Top Astrophysics graduate programs
Dr. Hakeem Oluseyi (ole-oo-shay), who co-hosts programs on the Science Channel and Discovery International and is a distinguished research professor at the Florida Institute of Technology (FIT), will deliver the talk, “Attacking Identity: The Unimagined Journey of a ‘Gangsta Nerd, ’” at 1 p.m. in General Classroom Building (GCB) Auditorium, Room 218. The talk is free and open to the public.
Oluseyi earned the Gangsta Nerd nickname through a background one might not expect of an astrophysicist and through his dogged pursuit of dreams bigger than many might have considered possible.
Born in New Orleans, Oluseyi spent much of his childhood in challenging circumstances in some of the country’s toughest neighborhoods – Watts in Los Angeles, Inglewood, California, and Houston’s Third Ward among them – before his family finally settled in rural Mississippi when he was 12. But he flourished there and began to spread his wings academically, graduating as his high school’s valedictorian in 1985.
He served two years in the Navy before entering Tougaloo College, a private, historically black institution in Tougaloo, Mississippi, where he earned bachelor’s degrees in both mathematics and physics.
Oluseyi next set his sights on graduate school and was accepted into Stanford University, home to one of the nation’s best physics programs. He earned a master’s and a Ph.D. and became involved in space research.
He continued his studies as an E. O. Lawrence Postdoctoral Fellow in the Lawrence Berkeley Laboratory’s Physics Division before joining the physics faculty at the University of Alabama in Huntsville for three years. Since 2007, he has been at FIT, where he earned his distinguished research professor position last year.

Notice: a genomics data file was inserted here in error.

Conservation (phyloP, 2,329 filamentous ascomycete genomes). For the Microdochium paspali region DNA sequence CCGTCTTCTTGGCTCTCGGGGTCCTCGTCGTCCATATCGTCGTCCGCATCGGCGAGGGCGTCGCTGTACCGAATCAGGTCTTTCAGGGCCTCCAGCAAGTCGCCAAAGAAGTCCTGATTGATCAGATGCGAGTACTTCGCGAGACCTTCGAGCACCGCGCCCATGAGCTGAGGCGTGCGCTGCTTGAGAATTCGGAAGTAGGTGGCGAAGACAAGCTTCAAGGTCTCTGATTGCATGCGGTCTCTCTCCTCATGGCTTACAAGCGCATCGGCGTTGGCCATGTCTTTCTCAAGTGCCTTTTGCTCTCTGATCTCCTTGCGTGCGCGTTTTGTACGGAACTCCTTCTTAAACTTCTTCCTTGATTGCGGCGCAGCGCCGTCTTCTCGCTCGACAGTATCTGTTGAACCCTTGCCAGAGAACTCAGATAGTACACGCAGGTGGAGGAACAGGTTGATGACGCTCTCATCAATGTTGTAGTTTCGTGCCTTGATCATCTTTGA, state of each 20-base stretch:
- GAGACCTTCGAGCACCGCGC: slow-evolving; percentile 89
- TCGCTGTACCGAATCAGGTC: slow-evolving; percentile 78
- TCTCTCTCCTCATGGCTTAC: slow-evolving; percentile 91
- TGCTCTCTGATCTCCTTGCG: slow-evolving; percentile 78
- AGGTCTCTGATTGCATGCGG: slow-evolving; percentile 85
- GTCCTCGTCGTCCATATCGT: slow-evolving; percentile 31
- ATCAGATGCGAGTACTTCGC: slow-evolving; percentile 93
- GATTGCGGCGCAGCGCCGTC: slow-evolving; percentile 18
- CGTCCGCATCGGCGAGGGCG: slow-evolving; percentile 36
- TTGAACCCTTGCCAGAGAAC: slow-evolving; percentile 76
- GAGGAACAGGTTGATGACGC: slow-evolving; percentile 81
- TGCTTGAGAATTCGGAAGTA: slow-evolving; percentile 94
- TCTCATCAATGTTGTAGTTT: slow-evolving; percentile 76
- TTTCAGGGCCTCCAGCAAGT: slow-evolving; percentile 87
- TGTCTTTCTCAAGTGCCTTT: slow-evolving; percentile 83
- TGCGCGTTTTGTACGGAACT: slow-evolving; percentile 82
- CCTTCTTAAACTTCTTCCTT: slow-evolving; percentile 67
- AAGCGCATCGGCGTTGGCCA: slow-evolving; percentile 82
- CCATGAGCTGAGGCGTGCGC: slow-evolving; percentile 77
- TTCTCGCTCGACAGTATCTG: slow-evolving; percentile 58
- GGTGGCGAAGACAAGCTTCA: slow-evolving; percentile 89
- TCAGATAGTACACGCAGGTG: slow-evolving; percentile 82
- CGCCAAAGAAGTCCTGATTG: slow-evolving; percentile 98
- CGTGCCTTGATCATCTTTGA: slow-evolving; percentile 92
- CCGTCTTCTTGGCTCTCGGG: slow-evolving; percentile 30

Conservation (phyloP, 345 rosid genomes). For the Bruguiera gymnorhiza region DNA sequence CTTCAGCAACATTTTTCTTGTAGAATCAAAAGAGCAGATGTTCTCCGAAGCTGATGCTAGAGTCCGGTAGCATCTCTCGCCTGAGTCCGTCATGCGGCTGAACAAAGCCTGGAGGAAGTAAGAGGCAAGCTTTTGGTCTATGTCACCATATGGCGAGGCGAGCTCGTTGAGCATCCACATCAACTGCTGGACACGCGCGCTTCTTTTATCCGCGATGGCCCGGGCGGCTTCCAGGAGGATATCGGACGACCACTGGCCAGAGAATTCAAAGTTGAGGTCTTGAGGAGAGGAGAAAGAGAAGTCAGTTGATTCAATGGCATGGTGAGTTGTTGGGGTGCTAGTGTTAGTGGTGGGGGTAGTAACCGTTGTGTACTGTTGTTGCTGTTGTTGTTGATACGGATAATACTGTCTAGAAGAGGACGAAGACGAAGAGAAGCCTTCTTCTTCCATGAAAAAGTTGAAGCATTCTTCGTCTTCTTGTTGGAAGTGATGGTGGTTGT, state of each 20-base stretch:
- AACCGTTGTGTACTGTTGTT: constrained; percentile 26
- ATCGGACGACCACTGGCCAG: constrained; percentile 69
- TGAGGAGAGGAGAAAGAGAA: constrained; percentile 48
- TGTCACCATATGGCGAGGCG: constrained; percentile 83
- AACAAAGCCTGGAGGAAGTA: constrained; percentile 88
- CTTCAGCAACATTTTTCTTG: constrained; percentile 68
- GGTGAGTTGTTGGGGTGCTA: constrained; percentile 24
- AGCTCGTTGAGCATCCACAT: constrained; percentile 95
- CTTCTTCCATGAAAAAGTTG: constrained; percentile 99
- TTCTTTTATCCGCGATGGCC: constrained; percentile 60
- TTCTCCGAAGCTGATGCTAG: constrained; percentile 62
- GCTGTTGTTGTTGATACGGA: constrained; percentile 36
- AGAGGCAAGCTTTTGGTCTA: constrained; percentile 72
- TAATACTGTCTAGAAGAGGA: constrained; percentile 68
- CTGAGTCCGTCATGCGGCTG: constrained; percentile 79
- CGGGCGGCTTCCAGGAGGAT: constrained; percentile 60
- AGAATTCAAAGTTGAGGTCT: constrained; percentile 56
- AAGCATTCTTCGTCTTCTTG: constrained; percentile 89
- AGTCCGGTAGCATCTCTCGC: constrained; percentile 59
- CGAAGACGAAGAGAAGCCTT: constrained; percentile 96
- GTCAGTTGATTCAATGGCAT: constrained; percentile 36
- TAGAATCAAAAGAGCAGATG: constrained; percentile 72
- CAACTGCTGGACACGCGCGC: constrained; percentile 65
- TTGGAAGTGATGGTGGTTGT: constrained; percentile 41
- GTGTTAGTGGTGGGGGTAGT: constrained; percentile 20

Along the way, he has published more than 80 scientific and technical publications and books and secured 11 patents. Just as importantly, he has lived out an enormous commitment to science education, with a particular focus on underserved populations in America and in the Third World.
That commitment has included co-hosting such shows as “Outrageous Acts of Science, ” “How the Universe Works” and “Strip the Cosmos” on the Science Channel as well as “You Have Been Warned” and “Deadly Dilemmas, ” on Discovery International. Oluseyi also routinely appears on cable news networks such as CNN, NBC and MSNBC to provide scientific perspective.
This is the debut Title III Graduate Symposium for N.C. A&T. Oluseyi’s talk is the centerpiece for a day that will include a scientific STEM presentation by Oluseyi for graduate students in the afternoon and research presentations by select Title III fellows in the morning.
The symposium is part of an overall series of exciting events between March 30 and April 6 that offer graduate students an opportunity to learn from guest speakers, develop academic and professional skills and network with fellow students, alumni, faculty and administrators.
Title III is a federal grant program that provides support to strengthen various aspects of schools through a formula grant to historically black colleges and universities. For more information, visit the Spring 2017 Title III Graduate Symposium online.